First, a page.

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Treasure From the Gulf

Seashells draw scientists and dreamers alike to hunt along the Texas coast

Imagine a destination where treasure lies scattered in the open and available within easy reach—a different selection every day. Where you never know what you’ll find, but you always know you will find something good. And everything you find, despite its inherent value, is free.

No need to imagine any longer. The destination exists: It is the Texas beach, and its treasures are seashells.

I spent my childhood beachcombing the broad hems of sand along the Texas Gulf Coast, and these unstructured outings produced pails filled with unrecognizable shards as often as beautiful shells.

In those presunscreen days, my newfound collection often cost me a painful sunburn. But the payoff for my time and discomfort came when I found whole sand dollars, complete lightning whelks and enough other seaside finds to consider the acquisition a bargain.

Besides, I always enjoyed a day on the beach.

Seashells are the exoskeletons, or outer protective coverings, of creatures in the taxonomic phylum Mollusca, commonly called mollusks or molluscs. These animals live inside a thick layer that secretes calcium carbonate to create their shells. Although not all mollusks create shells, and some nonmollusk organisms do produce shell-like coverings, most seashells house a mollusk at some point.

Mollusks come in diverse shapes, but most share a common design: bilateral symmetry, or a left and right side that mirror each other, and a body that typically contains a head, a visceral mass and a large “foot” or muscle the animal uses to move around. Many of our most recognizable seashells—whelks, limpets, cowries and shark eyes—come from gastropods, the largest class in the Mollusca phylum.

On any given Texas beach, you will likely encounter about a dozen variations of shell shapes including turbinate (a sort of pointed swirl), conic (those shells you hold to your ear to hear the sea), ovate and cylindrical.

Another class of Mollusca is the bivalve. The classic bivalve shape—two identical halves hinged together—is the seashell shape many people imagine when the topic is mentioned. Bivalves include oysters, scallops and clams.

More than 100,000 and maybe as many as 200,000 molluscan species inhabit the world, with 2,455 or so found in the Gulf of Mexico and probably more than 1,000 within Texas, according to the Encyclopedia of Texas Seashells (Texas A&M University Press, 2010).

The book considers Texas land to stretch from the dry beach all the way out to the continental shelf and down the slope. With that definition in mind, Texas includes deep-water species, as well as tropical species similar to those found at the Flower Garden Banks National Marine Sanctuary 100 miles offshore, explains John W. “Wes” Tunnell Jr., endowed chair for biodiversity and conservation science at Texas A&M University-Corpus Christi’s Harte Research Institute for Gulf of Mexico Studies.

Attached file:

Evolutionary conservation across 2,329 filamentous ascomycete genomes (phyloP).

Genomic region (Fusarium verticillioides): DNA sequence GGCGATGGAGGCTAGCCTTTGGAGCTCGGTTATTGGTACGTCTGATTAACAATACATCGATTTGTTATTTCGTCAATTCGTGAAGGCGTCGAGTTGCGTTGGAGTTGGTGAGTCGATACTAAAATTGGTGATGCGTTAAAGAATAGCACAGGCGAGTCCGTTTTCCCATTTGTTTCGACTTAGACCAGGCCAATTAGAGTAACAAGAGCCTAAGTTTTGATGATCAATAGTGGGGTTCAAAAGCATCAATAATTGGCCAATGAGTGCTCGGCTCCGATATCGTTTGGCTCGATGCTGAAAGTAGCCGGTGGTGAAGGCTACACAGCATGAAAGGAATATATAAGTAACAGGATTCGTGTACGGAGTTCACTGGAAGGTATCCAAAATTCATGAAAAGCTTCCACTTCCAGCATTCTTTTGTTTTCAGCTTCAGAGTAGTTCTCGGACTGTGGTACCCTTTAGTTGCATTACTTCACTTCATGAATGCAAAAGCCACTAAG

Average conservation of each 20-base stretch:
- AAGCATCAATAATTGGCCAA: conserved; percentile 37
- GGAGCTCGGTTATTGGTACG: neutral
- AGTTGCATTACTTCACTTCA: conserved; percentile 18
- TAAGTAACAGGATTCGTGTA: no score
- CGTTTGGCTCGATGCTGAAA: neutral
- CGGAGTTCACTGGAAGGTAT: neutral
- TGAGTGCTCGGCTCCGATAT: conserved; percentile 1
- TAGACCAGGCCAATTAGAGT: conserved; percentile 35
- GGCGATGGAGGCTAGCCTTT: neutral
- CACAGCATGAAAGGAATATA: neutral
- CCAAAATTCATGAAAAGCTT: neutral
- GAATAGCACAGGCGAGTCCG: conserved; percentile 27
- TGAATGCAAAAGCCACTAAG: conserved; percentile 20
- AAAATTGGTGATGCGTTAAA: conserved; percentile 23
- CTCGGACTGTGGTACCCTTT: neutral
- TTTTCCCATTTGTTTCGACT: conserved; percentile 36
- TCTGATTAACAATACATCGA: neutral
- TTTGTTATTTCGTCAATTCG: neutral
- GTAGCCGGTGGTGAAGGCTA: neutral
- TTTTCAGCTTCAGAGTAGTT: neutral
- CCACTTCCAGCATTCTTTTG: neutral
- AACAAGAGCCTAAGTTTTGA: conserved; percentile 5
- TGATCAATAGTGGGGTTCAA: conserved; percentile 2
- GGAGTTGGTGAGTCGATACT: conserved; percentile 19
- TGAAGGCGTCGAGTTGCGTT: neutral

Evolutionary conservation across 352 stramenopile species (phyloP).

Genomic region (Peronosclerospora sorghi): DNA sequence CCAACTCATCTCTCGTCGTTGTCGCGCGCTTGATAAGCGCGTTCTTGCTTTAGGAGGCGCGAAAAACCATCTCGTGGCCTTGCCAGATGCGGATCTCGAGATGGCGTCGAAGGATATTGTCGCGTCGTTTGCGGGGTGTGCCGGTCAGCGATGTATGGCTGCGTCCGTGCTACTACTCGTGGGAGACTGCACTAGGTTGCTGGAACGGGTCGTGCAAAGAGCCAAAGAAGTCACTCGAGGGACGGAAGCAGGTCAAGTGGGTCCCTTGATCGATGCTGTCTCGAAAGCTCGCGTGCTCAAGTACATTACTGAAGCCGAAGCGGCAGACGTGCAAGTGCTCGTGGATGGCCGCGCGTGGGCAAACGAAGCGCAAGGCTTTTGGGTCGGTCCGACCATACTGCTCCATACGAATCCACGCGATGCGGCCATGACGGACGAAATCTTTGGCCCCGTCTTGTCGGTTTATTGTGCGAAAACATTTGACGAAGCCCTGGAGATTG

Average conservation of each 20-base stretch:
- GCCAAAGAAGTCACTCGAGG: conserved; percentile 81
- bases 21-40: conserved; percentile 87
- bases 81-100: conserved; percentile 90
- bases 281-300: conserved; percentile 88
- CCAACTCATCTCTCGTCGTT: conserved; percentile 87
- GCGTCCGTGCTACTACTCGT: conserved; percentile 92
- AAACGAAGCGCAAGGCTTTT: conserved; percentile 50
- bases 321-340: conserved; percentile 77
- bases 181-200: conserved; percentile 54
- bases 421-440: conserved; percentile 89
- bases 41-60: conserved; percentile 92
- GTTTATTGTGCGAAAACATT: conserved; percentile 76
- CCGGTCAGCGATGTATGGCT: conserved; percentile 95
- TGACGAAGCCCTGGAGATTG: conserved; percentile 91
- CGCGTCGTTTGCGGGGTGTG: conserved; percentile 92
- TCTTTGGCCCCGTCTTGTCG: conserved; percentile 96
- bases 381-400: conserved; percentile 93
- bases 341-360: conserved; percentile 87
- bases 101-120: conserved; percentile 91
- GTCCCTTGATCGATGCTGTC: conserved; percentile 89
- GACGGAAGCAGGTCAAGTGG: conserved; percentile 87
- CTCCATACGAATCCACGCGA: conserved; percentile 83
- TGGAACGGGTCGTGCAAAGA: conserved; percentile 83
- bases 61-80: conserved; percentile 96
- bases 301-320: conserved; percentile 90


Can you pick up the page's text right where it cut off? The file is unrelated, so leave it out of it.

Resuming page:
At least in theory, any of these shells could end up on a Texas beach, he adds.

“When an organism dies offshore, currents or, more commonly, storms, wash the shells onto the beach,” Tunnell says. That means that right after winter or tropical storms is the best time to find shells on the shore. Sometimes the animal dies on the beach, especially when a storm washes up one that doesn’t typically live there.

Empty shells can last for millennia, depending on their thickness. Tunnell says the prettiest shells typically found on the Texas coast include cowries, Mitchell’s wentletrap, lettered olives and cone shells. Another favorite is junonia, a spotted, spindle-shaped prize measuring 3 inches long or more.

Many bivalve shells look plain, but Tunnell points out that some have beautiful colors. Scallops range from bright yellow to red and orange. The small, thin shells of tellins range from bright pink to rose. While the animal is alive, these colors reflect the animal’s genetics and diet. Once a shell lies empty on the beach, sunlight and heat can fade or change its colors over time.

Lightning whelks, the Texas state shell, represent notable finds for beachcombers. These whelks grow as long as 16 inches, with colors ranging from off-white to tan or gray, with narrow, brown streaks of “lightning” from top to bottom. Inside lightning whelks, you’ll see a white surface with a counterclockwise spiral.

Live lightning whelks hang out on the bottom of shallow bays in sand or mud near shoalgrass or turtlegrass meadows. There they feast on oysters, clams and scallops. In March and April, beachcombers might find the empty egg capsules of this animal—pale, semitransparent strands of disk-like capsules up to 33 inches long, each containing as many as 200 eggs. Eggs hatch and grow inside the capsule, eventually emerging as miniature whelks, complete with shells.